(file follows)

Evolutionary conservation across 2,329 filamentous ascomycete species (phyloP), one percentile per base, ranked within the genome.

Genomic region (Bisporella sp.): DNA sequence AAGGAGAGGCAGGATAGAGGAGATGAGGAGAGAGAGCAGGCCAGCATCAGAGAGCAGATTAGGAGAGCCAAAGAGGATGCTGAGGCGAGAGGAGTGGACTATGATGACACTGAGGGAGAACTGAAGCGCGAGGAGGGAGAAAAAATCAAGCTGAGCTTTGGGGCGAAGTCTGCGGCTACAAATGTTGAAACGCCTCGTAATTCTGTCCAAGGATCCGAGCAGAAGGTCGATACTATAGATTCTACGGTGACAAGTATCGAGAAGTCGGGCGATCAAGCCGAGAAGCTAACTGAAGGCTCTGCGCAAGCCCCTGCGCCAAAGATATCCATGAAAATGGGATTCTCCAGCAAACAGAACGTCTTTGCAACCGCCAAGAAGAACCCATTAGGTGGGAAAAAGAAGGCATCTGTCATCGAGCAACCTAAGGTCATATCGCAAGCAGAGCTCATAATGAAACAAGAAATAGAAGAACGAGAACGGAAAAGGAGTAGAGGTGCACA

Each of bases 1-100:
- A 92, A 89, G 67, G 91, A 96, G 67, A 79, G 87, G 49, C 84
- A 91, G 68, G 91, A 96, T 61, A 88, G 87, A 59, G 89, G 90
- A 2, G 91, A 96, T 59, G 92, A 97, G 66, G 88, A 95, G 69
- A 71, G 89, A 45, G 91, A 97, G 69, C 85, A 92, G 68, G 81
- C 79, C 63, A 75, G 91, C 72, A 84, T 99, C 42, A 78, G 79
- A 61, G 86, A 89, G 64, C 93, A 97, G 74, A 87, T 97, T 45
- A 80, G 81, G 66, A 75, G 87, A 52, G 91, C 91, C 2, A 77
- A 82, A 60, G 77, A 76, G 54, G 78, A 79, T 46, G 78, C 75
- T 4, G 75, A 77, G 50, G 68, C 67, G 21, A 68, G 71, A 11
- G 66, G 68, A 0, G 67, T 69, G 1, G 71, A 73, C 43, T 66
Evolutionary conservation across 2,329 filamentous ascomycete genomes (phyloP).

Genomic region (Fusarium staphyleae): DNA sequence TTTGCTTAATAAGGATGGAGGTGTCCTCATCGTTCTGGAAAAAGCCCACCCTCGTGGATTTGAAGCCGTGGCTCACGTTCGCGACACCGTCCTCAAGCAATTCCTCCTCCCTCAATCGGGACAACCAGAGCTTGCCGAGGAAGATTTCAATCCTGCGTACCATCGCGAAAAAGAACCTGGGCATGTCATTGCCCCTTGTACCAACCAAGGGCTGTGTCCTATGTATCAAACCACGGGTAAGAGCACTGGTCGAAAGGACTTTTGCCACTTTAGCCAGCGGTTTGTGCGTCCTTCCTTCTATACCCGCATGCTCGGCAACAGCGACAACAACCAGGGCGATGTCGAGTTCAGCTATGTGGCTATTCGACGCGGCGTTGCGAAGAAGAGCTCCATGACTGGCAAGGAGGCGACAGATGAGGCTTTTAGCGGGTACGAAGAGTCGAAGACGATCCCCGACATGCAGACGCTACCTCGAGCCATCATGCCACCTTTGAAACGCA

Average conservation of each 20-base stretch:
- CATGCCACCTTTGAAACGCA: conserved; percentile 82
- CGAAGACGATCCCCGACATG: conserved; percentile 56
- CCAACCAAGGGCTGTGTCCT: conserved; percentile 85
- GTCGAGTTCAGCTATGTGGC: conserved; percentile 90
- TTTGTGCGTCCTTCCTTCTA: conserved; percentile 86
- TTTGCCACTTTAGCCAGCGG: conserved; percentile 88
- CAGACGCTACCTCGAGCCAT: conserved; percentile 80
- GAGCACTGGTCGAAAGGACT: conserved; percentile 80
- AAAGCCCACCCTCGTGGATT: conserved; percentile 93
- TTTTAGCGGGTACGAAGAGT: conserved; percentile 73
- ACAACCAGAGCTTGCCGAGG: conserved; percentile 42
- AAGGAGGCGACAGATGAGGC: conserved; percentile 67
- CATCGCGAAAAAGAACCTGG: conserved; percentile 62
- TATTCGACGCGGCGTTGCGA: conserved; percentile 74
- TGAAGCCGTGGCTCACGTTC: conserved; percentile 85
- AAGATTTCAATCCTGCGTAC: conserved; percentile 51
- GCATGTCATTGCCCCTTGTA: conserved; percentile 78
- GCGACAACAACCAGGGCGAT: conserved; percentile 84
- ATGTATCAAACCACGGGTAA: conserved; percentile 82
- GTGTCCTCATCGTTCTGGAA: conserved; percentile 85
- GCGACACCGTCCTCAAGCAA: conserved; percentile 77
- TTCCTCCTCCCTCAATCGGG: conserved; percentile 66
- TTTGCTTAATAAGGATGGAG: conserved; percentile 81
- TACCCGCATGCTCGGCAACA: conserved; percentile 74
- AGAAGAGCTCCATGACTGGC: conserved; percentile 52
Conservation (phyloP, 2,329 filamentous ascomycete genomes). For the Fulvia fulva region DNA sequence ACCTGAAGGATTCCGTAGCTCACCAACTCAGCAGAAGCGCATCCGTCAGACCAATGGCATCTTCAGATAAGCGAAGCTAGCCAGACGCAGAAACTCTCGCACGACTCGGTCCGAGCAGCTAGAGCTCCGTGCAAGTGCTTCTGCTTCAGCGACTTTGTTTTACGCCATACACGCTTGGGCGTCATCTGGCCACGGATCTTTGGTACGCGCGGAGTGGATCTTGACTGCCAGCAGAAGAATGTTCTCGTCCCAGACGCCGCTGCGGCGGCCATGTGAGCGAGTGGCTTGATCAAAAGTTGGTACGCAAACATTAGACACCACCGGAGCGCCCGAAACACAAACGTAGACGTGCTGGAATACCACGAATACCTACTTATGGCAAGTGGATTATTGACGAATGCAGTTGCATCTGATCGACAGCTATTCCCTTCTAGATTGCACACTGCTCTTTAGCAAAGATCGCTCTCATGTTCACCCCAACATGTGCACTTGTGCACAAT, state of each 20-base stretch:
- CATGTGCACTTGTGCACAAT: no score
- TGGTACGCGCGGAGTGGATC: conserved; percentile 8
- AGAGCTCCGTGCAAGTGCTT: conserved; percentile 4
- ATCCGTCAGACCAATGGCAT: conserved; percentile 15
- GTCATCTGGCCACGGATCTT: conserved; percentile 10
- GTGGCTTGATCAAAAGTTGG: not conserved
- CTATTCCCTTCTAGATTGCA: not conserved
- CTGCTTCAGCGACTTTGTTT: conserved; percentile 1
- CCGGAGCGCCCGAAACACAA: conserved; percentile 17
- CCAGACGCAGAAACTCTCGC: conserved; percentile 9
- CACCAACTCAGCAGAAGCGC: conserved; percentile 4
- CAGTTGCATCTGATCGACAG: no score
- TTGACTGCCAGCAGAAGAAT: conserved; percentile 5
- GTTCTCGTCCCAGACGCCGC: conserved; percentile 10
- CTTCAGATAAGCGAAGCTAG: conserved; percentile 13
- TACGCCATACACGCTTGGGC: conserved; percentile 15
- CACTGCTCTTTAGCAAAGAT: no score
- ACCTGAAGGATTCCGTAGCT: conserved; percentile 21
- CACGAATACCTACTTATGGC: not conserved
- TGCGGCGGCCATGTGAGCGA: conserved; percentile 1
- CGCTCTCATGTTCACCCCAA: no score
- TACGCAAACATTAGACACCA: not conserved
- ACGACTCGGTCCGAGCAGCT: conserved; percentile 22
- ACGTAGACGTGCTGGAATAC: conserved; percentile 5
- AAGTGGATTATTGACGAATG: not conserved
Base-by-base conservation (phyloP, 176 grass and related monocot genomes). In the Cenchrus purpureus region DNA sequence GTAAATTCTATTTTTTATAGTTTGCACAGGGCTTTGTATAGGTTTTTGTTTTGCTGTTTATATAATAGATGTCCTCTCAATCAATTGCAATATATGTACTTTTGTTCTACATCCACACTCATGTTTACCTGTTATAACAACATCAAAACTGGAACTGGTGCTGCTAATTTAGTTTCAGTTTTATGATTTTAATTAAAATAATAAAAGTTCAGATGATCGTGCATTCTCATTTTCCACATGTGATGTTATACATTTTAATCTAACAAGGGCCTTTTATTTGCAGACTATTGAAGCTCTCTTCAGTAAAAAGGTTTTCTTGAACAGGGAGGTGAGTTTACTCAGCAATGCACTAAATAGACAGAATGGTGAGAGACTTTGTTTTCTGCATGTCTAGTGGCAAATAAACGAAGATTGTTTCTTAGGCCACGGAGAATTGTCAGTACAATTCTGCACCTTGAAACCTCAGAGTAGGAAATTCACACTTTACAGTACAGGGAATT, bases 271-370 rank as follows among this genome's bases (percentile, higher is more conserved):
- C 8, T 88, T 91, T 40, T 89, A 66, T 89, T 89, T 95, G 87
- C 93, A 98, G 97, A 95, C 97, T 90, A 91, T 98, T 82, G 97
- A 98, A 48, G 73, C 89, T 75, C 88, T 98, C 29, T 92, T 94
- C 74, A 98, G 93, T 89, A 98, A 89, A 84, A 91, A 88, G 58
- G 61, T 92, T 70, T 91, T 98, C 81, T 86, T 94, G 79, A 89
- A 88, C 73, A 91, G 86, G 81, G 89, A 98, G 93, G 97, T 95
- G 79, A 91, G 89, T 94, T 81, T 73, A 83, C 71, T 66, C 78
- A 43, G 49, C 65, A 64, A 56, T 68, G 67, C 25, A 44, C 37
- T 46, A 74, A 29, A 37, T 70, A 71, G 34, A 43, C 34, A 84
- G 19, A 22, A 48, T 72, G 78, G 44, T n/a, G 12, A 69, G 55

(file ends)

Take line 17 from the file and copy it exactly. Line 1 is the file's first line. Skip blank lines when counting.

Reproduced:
- CATGCCACCTTTGAAACGCA: conserved; percentile 82